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Faith Nyasuguta

After decades away, 39 Ugandan artifacts have returned home. The University of Cambridge returned these items, which range from tribal regalia to pottery. Some of these artifacts were shown exclusively to AP journalists on Wednesday, June 12.

The artifacts remain part of the collection of the Museum of Archaeology and Anthropology at Cambridge, which is loaning them to Uganda for an initial period of three years, according to Mark Elliott, the museum’s senior curator in anthropology. 

Traditional artifacts repatriated by University of Cambridge /AP/

Elliott described the initiative as “very much a museum-to-museum collaboration,” stemming from years of discussions about returning objects deemed “exceptionally powerful and exceptionally sensitive to communities whose belongings they were.”

The selected objects, chosen by Ugandan curators, represent a small fraction of about 1,500 ethnographic items from Uganda that Cambridge has held for a century. Most were acquired through donations from private collections, with many given by an Anglican missionary active in Uganda in the 1890s and early 20th century. Uganda gained independence from the UK in 1962.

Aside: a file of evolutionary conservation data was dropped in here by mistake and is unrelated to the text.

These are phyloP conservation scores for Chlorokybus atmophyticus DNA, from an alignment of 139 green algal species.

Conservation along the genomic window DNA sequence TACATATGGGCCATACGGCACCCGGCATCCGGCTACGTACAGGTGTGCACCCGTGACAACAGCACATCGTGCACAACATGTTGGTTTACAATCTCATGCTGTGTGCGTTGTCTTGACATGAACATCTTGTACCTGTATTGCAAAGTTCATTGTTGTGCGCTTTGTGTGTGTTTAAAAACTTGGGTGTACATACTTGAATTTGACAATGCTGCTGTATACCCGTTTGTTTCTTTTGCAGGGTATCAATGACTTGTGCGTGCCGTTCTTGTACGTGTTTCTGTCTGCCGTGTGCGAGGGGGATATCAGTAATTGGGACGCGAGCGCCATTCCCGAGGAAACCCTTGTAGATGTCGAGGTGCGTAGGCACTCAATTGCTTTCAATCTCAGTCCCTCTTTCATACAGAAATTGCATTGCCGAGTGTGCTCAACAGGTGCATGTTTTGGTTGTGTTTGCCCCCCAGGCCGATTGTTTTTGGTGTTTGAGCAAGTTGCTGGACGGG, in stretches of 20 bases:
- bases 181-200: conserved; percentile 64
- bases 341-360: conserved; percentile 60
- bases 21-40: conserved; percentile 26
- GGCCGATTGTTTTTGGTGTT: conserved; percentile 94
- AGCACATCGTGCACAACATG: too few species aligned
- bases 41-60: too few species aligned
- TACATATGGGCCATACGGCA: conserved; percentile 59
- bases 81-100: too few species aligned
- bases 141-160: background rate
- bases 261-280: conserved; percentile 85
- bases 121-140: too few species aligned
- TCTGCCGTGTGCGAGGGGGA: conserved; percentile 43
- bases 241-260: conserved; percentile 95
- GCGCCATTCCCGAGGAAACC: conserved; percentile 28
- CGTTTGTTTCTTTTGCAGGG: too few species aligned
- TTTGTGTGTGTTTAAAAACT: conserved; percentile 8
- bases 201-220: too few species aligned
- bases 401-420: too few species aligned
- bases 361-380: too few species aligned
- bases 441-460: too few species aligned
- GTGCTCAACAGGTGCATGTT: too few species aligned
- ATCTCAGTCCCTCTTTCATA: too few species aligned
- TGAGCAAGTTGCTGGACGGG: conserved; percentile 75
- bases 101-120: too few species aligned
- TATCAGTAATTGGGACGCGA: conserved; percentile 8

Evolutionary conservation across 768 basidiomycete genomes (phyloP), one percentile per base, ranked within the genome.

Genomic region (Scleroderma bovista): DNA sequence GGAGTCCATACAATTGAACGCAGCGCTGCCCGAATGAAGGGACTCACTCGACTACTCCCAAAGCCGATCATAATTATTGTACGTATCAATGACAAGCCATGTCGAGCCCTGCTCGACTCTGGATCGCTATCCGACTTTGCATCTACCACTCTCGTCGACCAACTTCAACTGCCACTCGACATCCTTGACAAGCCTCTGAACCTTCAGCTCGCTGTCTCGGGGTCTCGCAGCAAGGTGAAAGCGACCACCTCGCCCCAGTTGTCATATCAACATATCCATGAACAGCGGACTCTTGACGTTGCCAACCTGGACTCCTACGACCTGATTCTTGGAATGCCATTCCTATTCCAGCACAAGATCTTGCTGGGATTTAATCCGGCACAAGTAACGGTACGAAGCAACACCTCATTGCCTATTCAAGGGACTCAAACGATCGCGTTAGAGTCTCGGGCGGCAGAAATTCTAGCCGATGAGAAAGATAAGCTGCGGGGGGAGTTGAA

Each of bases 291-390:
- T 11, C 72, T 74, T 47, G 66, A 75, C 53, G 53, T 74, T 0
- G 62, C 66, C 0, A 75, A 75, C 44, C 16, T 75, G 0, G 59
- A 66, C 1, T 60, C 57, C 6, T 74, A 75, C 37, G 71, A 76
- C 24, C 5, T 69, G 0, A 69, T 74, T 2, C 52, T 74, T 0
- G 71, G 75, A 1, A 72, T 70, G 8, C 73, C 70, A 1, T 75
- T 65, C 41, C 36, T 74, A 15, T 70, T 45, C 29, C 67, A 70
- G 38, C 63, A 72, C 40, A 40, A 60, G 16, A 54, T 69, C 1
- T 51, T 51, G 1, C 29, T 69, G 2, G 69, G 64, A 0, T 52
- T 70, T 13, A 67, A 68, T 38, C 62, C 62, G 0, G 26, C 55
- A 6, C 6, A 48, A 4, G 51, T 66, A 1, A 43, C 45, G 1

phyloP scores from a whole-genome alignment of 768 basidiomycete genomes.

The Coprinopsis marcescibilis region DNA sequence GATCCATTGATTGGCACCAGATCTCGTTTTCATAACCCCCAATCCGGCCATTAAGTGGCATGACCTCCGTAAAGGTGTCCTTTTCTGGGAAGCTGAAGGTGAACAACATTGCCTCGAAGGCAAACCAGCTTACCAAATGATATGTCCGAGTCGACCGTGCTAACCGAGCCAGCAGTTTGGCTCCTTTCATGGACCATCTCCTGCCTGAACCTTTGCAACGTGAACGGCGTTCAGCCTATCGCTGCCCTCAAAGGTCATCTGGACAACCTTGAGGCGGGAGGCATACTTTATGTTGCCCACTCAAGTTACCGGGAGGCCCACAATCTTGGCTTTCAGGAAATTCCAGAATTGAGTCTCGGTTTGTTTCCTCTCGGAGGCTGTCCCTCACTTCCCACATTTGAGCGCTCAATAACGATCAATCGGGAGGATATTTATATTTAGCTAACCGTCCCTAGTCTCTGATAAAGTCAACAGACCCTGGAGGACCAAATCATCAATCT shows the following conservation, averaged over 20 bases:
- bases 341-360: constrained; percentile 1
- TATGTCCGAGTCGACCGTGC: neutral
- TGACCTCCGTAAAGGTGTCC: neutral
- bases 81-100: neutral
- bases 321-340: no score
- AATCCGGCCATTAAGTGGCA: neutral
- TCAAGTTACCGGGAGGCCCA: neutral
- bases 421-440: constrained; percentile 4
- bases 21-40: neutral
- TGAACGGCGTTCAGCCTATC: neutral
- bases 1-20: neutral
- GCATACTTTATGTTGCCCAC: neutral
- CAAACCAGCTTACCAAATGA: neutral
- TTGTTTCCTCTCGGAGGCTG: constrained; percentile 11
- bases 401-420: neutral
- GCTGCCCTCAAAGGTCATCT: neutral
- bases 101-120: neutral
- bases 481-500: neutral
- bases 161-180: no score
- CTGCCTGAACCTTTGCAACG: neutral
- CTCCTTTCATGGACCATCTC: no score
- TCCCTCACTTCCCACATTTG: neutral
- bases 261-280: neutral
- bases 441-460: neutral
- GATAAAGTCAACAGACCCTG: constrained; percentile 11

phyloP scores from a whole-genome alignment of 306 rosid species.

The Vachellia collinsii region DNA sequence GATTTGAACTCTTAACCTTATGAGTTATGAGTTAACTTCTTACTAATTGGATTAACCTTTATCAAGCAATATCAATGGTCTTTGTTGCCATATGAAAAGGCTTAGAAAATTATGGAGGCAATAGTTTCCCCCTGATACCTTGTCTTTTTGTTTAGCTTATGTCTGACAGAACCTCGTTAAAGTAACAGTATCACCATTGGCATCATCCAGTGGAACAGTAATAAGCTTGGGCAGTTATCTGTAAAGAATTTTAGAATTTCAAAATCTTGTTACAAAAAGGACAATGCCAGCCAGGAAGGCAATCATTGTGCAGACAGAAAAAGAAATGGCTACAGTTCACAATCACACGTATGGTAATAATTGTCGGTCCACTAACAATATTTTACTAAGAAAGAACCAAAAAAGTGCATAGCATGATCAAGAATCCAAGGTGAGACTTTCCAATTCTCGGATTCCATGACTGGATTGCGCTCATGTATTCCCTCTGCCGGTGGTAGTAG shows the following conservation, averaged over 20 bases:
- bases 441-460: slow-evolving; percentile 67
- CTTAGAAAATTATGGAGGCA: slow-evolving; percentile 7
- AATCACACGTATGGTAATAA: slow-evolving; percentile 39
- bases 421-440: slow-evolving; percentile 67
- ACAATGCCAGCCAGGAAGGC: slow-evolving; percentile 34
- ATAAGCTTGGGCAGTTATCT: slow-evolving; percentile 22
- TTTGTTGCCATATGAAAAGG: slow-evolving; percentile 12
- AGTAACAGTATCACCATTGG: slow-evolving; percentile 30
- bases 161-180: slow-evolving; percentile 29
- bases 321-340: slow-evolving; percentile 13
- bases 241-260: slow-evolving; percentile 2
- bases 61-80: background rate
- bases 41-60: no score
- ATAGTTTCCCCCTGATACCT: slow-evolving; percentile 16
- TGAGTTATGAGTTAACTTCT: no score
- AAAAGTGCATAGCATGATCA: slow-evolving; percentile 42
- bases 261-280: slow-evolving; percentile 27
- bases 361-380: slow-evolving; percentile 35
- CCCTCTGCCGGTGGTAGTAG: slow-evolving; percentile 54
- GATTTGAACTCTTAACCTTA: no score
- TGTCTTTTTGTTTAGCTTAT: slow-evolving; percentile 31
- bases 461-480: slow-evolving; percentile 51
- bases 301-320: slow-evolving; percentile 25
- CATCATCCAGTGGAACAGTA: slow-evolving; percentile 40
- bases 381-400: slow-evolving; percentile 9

The next step involves researching the contemporary significance of these items and making decisions about their future, Elliott explained. The Uganda Museum in the capital, Kampala, plans to put on a temporary exhibition of the artifacts next year.

A traditional artifact, repatriated by the University of Cambridge, Kampala, Uganda, June 12, 2024. /AP/

The agreement between Uganda and Cambridge is renewable, potentially allowing for a permanent loan and possibly local ownership, said Jackline Nyiracyiza, Ugandan government commissioner in charge of museums and monuments. “Sixty years have passed for us to get 39 objects,” she noted. “We are working with the Cambridge team to talk to other museums and hopefully repatriate more items next year or in the near future.”

Ugandan officials first traveled to Cambridge in 2022 to seek such restitution as more African governments began demanding accountability for items of aesthetic or cultural value looted before and during the colonial era. Elsewhere in Africa, including Nigeria, there have been successful restitution events in recent years.

“This is the biggest single movement of objects returned to the African continent in recent years,” said Nelson Abiti, principal curator of the Uganda Museum. He hopes this move could set an example for other museums with ethnographic items from Uganda.

One of the repartriated artefacts /AP/

Restitution remains a challenge for African governments, and the African Union has made the return of looted cultural property a priority on its agenda. The continental body aims to establish a common policy on this issue.


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Faith Nyasuguta

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